Stephanie Brookes, foodie expert and BBC Radio London contributor, offers her pick of an eating establishment for this month, Abd El Wahab in Belgravia.
On a deeply cold winter’s evening, we ventured to what felt like much warmer climes at Abd El Wahab, both for the cuisine and the gracious hospitality. It’s always a little unfortunate when a new restaurant opens during an unexpected snowstorm. Nonetheless, the lure of Lebanese cuisine was too much to resist – the platters of Mezza at the beginning of the feast is always a draw – and a plethora of dishes is the perfect way to sample the delights of Lebanon’s beloved cuisine.
The restaurant itself, while being a recent arrival to the luxurious enclave of Belgravia, was founded in 1999 in its original home of Beirut. Abd El Wahab became known for truly authentic cuisine and has since branched out all over the world, including restaurants in Dubai and Cairo, with Belgravia offering the latest venue.
All photos copyright: Abd El Wahab
The restaurant’s interior has an abundance of luxurious touches from the gold-leaf on the ceiling to the beautiful skylight allowing a wall of plants to thrive. This attention to detail was everywhere to be seen, especially when it came down to the service. Our waiter took great pleasure in introducing each small dish.
The evening began with a mixture of Mezza, notably the Moutabbal (charred aubergine, lemon juice and sesame paste, bejewelled with pomegranate seeds) and the silkiest, tahini-rich, Hommos. The aromatic addition of Tabbouleh full of parsley, fresh mint and bulgur, with juicy, ripe tomatoes was almost too much for its small bowl.
At this point, I might add, greedy hands were already rabidly crisscrossing the table, eager to start filling plates. We were also presented with freshly-chopped vegetables and pickles ready for dipping. The cold dishes and salads felt like a healthy, albeit slightly filling, start to proceedings.
There was not much time to recuperate before a large platter of hot starters arrived at the table. A generous plate of Sojok (sausages in lemon) was a meaty and highly moreish dish and a definite highlight of the meal. Another favourite was the marinated Chicken Wings with fried coriander: soft, fleshy and moist from the rich garlic sauce. What I find exciting about this kind of dining is the variety and sheer abundance of mixed hot and cold dishes, and the fun food experimentation that ensues – everything works together perfectly.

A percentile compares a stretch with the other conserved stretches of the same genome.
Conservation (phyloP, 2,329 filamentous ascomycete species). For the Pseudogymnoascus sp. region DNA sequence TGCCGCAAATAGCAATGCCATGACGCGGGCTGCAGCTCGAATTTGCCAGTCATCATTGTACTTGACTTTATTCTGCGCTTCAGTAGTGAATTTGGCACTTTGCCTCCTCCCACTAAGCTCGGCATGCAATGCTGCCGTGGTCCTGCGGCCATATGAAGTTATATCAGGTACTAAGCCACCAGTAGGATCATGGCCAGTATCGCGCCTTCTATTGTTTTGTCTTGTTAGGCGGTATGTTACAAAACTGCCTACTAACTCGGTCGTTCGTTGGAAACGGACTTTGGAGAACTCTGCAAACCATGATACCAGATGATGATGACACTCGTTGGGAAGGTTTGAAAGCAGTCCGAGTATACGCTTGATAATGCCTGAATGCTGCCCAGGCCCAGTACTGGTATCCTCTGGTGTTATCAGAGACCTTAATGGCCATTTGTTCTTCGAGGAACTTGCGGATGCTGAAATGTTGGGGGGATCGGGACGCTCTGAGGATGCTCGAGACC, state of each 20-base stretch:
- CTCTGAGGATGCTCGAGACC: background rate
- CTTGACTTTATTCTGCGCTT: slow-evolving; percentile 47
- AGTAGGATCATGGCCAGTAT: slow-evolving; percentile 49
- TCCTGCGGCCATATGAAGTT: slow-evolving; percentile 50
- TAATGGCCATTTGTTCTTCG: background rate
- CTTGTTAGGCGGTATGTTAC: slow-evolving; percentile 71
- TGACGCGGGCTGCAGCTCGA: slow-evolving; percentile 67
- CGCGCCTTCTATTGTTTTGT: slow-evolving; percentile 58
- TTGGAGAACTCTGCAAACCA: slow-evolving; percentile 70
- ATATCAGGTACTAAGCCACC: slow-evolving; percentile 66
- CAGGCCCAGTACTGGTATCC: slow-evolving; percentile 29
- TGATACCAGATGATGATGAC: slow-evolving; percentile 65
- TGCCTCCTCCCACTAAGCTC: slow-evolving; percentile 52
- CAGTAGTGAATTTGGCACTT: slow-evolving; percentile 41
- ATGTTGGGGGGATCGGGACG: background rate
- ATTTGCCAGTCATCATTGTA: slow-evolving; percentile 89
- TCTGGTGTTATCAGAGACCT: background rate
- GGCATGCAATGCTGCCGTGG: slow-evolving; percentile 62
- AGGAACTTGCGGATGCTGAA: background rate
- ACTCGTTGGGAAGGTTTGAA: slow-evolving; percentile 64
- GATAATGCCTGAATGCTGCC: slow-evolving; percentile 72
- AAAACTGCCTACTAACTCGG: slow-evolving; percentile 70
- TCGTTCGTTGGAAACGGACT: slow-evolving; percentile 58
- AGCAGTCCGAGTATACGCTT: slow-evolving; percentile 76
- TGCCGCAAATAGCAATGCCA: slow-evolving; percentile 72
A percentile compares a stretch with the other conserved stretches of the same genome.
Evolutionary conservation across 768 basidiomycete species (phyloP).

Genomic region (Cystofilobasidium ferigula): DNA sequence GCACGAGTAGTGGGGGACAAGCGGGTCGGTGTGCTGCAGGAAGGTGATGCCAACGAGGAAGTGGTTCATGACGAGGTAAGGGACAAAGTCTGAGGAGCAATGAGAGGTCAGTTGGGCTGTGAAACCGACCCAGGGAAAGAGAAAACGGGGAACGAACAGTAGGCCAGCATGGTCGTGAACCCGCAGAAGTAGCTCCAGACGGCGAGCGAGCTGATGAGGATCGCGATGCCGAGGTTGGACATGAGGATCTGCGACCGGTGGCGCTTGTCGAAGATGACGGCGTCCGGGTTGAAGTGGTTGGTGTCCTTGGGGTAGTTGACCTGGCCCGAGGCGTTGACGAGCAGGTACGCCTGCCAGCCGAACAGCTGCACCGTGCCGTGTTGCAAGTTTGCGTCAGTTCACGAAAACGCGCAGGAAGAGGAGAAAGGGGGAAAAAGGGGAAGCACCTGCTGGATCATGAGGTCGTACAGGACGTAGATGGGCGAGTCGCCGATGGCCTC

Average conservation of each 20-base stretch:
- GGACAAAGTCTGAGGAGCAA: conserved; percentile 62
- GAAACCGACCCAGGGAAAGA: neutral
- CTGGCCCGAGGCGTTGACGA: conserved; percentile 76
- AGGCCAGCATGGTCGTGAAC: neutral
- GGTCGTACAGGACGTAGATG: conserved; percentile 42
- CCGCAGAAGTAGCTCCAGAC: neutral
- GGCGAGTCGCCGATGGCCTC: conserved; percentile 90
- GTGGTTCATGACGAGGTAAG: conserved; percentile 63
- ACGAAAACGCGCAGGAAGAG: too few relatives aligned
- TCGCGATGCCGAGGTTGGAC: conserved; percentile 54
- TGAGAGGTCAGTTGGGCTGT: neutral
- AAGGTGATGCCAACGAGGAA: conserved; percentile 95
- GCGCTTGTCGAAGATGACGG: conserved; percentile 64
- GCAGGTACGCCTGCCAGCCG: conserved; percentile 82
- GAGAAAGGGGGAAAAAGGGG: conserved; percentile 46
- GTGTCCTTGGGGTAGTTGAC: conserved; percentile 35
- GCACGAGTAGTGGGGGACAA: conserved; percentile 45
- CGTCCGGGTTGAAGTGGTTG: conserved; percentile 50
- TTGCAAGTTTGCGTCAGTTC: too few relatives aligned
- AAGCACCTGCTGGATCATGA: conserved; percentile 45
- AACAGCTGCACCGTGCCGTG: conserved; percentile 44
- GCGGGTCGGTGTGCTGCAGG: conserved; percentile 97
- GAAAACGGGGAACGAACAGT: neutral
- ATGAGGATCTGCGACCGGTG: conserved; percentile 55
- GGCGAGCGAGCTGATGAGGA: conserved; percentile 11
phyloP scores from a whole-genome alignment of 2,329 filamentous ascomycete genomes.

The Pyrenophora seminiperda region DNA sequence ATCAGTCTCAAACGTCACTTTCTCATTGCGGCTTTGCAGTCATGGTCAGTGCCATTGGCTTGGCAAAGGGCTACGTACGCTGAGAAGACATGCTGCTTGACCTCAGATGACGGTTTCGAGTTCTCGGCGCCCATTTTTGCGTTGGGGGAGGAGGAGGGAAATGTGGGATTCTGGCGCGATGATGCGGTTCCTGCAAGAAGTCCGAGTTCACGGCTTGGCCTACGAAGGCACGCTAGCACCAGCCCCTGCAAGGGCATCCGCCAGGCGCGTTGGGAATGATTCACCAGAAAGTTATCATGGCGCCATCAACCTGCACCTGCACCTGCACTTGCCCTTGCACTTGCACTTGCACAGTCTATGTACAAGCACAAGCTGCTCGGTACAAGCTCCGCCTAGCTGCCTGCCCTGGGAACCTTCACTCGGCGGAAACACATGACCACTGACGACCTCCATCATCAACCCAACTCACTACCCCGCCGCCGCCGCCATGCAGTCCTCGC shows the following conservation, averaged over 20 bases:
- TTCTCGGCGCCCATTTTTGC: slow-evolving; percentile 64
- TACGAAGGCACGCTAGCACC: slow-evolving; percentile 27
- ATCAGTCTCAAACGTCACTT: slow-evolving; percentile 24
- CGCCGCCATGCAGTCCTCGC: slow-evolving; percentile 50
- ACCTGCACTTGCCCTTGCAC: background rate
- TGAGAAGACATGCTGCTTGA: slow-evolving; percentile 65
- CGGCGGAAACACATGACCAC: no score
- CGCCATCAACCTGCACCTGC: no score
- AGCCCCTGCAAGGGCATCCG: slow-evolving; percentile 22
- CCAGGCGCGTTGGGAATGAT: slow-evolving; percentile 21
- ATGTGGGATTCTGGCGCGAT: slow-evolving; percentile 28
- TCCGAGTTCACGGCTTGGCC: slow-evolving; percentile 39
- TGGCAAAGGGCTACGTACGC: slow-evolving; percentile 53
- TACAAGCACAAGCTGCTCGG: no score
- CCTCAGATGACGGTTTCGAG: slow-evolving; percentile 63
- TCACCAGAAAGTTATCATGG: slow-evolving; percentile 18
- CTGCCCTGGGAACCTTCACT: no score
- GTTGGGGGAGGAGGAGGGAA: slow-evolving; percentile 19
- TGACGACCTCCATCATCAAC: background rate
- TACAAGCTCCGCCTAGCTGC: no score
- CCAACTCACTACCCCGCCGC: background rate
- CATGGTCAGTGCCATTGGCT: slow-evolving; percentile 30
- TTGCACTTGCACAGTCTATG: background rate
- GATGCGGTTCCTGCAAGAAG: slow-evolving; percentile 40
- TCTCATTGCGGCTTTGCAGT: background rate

We at the 1853 shop are excited about the year ahead and we are just putting together a full calendar of complimentary tastings at our shop in Weybridge to focus on the key wineries that our company owns.Our main forthcoming events are as follows:
Early March – early spring wines, aromatic white wines
Mid March - Houghton, Western Australia. Jack Mann birthday celebration End of March - Easter chocolate and wine
End April – St George’s Day – port and fortified wines
The 1853 Wine Shop
The Coach House, 2 Heath Road, Weybridge KT13 8TB
We were then presented with a dish called Ouzzi, a rather sallow looking, slow-cooked lamb leg, which whilst not being the prettiest of dishes, tasted divine: the meat was tender, moist and delicately spiced. We felt its presentation could be improved, but certainly could not fault the flavour.
The crown jewel was the much larger Mixed Grill plate. The well-charred lamb fillets, smoky, beautifully tender and layered with spiced flatbread, was the perfect final dish.
So there you have it: a feast of fresh Lebanese cuisine, served with charm and generosity. It’s unlikely any diner will ever leave this restaurant with the feeling of “I should have eaten more” – more likely they will feel a second visit is a must.
essence infoAbd El Wahab
1 Pont Street, Belgravia, London SW1X 9EJWebsites: ghiaholding.com
andand www.stephaniebrookes.comTelephone: 020 7235 0005